This is more a limitation of how the story is initially setup though. It didn't help that the Terrans were initially billed as being comparatively weak, prone to in-fighting and easily crushed by either of the two alien powers. On a narrative level, the Terran race is really just a convenient plot device. Them being the "determinant" for the Zerg is just a conceit to include humans into the plot. Why? Because human characters act as a relatable touchstone/ a gateway into that universe. They're not really that important in the grand conflict between the two aliens anyway (as Sc1 eventually shows with Kerrigan not actually doing anything to sway things in favour to the Zerg despite being the determinant the Overmind sought), but they just happen to be there and get-in-the-way sometimes. In that regard, the inclusion of Raynor in the later campaigns (whilst arguably "forced/ fake"), is necessary to give the stakes a relatable and Terran perspective because the story is supposed to be about how these three species interact even though the actual narrative has already excluded any importance the Terrans might have had on it already.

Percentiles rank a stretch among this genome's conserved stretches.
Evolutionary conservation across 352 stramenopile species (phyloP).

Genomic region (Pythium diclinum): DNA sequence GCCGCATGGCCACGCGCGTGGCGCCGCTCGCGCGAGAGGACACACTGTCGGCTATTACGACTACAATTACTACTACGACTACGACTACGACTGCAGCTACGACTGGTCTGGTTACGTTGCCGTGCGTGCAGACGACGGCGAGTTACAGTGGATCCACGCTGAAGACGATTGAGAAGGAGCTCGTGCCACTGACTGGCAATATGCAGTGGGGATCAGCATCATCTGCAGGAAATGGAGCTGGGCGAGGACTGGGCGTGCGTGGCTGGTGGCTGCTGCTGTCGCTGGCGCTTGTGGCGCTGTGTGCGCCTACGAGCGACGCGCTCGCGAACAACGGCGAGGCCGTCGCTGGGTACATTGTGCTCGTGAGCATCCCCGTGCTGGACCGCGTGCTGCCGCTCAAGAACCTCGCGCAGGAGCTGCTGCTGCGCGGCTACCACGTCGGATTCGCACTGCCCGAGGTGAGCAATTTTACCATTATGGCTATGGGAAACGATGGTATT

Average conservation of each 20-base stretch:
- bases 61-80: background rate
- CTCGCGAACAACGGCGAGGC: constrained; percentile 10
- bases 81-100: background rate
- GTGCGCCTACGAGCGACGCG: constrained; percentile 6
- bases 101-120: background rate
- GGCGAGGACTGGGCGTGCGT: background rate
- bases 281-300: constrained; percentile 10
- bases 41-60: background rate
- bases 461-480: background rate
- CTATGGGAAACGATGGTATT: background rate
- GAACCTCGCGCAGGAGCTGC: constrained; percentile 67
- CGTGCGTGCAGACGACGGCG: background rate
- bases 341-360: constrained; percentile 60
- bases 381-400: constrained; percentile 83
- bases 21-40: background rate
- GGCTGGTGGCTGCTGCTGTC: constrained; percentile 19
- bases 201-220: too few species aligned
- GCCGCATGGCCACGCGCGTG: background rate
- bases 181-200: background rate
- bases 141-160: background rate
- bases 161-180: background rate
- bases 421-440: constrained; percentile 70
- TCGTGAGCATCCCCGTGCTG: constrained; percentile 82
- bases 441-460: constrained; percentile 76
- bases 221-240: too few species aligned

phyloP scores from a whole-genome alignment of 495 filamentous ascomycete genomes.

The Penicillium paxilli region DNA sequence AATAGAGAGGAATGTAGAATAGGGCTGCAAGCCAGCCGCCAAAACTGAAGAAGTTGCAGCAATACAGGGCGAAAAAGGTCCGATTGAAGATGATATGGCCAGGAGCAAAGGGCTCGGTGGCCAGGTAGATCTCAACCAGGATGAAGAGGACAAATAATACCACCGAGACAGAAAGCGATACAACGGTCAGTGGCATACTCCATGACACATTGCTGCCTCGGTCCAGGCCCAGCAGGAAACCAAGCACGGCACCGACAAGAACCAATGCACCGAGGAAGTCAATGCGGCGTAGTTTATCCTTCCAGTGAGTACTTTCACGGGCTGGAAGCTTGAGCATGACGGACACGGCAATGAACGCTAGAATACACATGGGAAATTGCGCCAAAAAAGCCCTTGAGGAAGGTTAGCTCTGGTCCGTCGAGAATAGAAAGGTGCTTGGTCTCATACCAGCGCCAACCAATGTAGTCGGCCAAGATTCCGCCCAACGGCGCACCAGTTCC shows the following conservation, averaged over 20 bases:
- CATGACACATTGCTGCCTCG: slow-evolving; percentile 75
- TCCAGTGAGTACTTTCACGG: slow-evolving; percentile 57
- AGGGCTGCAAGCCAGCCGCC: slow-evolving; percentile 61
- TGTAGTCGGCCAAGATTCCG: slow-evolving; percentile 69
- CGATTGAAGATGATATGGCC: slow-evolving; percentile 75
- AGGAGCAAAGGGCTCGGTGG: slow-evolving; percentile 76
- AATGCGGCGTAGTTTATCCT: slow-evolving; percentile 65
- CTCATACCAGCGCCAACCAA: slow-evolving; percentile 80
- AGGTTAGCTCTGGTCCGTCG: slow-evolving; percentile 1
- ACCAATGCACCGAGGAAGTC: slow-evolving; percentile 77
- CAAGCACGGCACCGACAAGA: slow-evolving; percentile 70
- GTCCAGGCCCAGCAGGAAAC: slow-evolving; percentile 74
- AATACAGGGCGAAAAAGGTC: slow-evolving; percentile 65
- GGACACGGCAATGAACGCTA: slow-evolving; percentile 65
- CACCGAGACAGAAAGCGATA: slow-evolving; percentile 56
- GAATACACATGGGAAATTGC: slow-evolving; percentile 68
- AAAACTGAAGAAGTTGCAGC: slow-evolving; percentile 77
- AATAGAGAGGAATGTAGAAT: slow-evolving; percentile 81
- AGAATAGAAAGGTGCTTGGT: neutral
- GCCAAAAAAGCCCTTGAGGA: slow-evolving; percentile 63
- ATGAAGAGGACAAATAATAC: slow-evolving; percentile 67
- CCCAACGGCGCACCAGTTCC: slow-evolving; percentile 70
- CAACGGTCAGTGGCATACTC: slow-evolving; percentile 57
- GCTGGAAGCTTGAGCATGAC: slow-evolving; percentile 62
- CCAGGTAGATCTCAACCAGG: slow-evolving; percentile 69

You can analyze it all you want, but the story is poorly put together. It falls apart if you try to analyze it on its own merits: if the Zerg were just looking for Aiur, why did they invade the Koprulu sector? How could they know about the Protoss but not that they lived in the galactic fringe? How come it took them millions of years to find Protoss space when the Zerg clearly have enough numbers to send a probe to every one of the ~400 billion stars in the galaxy?

    Because of the last-minute retcons to the game script, the inclusion of Terrans is invalidated and pointless. This is why I prefer Enumerate's revision, which both makes Terrans actually relevant to the Zerg war effort and keeps them involved in the war against the Zerg after the initial invasion.